I love old Purdeys, and when I take a look at the one you see here, I remember why. When this side-by-side was made around 1869, centerfire, breechloading shotguns like it were the latest-and-greatest thing. Even though its Henry Jones Screw-Grip Action looks primitive to us today, it was cutting-edge back then.
But even though this Purdey was built with the latest features from its era, it retains the understated, elegant looks that had made James Purdey’s firearms famous and that would define them throughout the 1800s and up to today.
The back-action, island locks on this gun are one of the features that make it special. So is the engraving, probably cut by Purdey’s house engraver at that time: James Lucas. The chiseled fences are also nice, and so is the teardrop shape to the triggerguard. What a gun!
Engraving on top-quality doubles is unusual. While it’s one of the least functional features, it’s also one of the most important. Done right, engraving can make a gun (and a gunmaker); done wrong it can ruin both. London’s top firms realized this early only. To ensure that their best-quality guns featured equally impressive engraving, gunmakers paid their best engravers top wages.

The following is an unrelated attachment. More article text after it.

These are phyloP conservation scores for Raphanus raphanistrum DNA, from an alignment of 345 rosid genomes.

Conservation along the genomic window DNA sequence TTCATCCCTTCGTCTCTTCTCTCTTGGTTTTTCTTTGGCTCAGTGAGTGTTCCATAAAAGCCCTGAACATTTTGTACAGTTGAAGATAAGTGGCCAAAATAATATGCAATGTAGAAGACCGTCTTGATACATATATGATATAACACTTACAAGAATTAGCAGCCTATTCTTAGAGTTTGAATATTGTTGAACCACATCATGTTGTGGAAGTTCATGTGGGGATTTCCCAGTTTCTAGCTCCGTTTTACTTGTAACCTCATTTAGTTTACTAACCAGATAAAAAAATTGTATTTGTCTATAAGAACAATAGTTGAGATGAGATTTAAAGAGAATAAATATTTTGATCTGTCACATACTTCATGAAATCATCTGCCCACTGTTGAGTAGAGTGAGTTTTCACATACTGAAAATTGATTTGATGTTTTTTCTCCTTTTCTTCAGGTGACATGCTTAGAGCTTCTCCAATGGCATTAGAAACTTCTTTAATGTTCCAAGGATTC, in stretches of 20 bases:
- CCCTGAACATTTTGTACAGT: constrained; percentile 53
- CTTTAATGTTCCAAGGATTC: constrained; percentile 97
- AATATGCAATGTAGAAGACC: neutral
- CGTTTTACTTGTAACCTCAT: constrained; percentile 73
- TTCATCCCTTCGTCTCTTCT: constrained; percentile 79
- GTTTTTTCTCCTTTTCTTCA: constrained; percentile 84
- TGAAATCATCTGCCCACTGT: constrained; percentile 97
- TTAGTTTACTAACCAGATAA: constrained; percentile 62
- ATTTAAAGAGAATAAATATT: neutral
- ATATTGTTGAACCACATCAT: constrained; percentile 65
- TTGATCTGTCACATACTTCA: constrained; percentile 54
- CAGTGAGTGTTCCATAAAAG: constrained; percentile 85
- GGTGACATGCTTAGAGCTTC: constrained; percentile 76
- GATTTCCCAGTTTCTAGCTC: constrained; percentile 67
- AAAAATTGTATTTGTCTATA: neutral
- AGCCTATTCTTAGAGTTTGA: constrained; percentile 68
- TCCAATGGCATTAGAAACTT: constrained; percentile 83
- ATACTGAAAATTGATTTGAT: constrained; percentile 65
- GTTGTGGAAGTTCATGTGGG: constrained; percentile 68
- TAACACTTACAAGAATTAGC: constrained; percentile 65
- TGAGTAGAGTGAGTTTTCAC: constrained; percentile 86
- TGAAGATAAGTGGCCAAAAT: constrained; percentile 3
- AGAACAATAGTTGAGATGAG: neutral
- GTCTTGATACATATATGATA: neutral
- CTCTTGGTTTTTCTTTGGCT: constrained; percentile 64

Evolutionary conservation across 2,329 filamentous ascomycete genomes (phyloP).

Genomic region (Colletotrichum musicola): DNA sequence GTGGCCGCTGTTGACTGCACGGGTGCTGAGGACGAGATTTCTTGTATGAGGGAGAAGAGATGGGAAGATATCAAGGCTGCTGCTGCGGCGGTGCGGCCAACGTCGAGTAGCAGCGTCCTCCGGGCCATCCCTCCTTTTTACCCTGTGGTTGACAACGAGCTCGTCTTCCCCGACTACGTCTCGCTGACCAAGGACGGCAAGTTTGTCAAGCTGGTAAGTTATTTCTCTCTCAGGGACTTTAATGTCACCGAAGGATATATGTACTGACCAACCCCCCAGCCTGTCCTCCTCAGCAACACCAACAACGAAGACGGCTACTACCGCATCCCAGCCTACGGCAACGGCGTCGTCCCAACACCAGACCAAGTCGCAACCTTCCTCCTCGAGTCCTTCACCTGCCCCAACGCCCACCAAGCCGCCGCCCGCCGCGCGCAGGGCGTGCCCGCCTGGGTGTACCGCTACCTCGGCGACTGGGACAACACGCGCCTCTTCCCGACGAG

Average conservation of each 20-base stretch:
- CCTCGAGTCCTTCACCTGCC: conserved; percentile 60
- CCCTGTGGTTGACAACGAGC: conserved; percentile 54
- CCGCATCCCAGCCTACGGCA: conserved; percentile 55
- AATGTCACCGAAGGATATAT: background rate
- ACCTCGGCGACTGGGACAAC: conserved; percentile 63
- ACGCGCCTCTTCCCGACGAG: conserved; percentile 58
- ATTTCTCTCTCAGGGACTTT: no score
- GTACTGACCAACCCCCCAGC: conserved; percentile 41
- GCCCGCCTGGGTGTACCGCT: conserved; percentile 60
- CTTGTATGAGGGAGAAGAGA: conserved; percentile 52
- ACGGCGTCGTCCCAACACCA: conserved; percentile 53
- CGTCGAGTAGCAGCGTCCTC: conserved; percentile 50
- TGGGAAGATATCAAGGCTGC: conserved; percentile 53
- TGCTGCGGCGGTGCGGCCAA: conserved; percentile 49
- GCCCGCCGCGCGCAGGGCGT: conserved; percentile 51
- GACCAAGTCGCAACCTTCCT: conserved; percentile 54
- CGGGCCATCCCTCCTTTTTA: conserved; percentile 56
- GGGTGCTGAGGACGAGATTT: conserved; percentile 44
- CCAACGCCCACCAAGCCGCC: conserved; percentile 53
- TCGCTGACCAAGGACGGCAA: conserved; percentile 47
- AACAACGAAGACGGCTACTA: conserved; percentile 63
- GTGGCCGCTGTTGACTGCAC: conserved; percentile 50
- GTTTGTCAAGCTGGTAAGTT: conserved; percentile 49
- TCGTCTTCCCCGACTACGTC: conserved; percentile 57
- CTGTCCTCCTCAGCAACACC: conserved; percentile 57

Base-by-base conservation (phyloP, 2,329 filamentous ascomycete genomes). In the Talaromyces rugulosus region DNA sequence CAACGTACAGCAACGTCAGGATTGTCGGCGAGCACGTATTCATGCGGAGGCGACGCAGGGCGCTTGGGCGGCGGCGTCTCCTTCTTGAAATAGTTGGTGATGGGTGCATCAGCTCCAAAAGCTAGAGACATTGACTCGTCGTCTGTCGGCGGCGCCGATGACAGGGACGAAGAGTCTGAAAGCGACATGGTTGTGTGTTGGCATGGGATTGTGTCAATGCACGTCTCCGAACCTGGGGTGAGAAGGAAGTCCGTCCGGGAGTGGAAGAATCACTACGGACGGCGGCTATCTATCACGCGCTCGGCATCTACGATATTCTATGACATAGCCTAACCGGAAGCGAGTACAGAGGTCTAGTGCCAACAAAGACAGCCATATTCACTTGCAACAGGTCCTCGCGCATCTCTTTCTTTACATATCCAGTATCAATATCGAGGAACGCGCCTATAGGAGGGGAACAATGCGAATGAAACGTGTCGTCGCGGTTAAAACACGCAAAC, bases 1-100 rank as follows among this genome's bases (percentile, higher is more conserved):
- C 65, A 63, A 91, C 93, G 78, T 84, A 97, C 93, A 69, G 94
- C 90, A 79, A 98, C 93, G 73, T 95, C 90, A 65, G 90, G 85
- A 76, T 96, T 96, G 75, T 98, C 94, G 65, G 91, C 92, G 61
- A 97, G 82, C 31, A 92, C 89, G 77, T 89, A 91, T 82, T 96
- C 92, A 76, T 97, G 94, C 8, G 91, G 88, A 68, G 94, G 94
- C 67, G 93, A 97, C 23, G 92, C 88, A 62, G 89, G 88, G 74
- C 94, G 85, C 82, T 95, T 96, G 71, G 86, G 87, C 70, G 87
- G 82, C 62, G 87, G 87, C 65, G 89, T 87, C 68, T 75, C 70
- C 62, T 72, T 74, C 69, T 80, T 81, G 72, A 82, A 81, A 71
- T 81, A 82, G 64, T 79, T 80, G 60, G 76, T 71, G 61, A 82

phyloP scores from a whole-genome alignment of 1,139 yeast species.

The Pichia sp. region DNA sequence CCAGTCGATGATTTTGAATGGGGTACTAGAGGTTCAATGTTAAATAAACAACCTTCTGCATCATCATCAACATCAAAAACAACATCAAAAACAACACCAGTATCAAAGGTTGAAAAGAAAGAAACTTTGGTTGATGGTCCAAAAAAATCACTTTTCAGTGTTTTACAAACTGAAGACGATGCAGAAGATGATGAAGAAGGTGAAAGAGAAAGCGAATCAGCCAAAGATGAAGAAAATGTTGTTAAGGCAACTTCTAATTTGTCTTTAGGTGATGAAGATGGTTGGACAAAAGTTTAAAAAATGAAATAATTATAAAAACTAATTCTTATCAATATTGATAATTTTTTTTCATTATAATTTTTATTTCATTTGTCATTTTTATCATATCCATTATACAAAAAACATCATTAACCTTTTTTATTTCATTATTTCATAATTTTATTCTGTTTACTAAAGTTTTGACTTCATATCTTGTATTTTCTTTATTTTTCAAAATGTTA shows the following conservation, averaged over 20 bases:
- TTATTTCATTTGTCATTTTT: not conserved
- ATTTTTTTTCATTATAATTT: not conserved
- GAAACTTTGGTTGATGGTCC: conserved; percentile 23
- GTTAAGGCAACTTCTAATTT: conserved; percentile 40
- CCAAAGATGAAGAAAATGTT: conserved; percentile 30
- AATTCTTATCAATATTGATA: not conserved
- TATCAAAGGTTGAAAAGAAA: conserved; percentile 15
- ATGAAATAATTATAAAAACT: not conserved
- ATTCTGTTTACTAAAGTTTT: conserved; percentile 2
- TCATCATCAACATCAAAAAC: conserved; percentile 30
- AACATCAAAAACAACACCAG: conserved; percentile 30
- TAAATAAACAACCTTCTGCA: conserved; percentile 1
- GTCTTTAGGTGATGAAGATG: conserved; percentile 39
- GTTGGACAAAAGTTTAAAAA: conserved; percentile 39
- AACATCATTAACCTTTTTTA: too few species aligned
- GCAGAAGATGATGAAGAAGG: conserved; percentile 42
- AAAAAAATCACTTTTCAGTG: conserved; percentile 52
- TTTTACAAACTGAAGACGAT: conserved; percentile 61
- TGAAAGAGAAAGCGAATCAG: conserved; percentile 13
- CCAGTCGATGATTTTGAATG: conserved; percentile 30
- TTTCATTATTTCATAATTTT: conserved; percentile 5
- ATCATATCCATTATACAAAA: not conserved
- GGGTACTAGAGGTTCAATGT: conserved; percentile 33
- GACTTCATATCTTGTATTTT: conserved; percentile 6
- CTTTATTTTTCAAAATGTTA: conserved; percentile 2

James Lucas was one of these top engravers, and at the peak of his career he was earning one of the highest salaries in London gunmaking trade. He was worth it, too. From 1855 to 1915, Lucas was Purdey’s head engraver, and during that time worked with another Purdey engraver named J. Mace, Sr. to develop the fine, tight scroll work that went on to be come the “rose & scroll” pattern that defined Purdey’s doubles.
The shotgun you see here is one of James Purdey & Sons first breechloading centerfire shotguns. Made in 1867, You can see how the engraver (proably Mr Lucas himself) was working out the tight, densely-packed scrollwork that would become Purdey’s famous house style.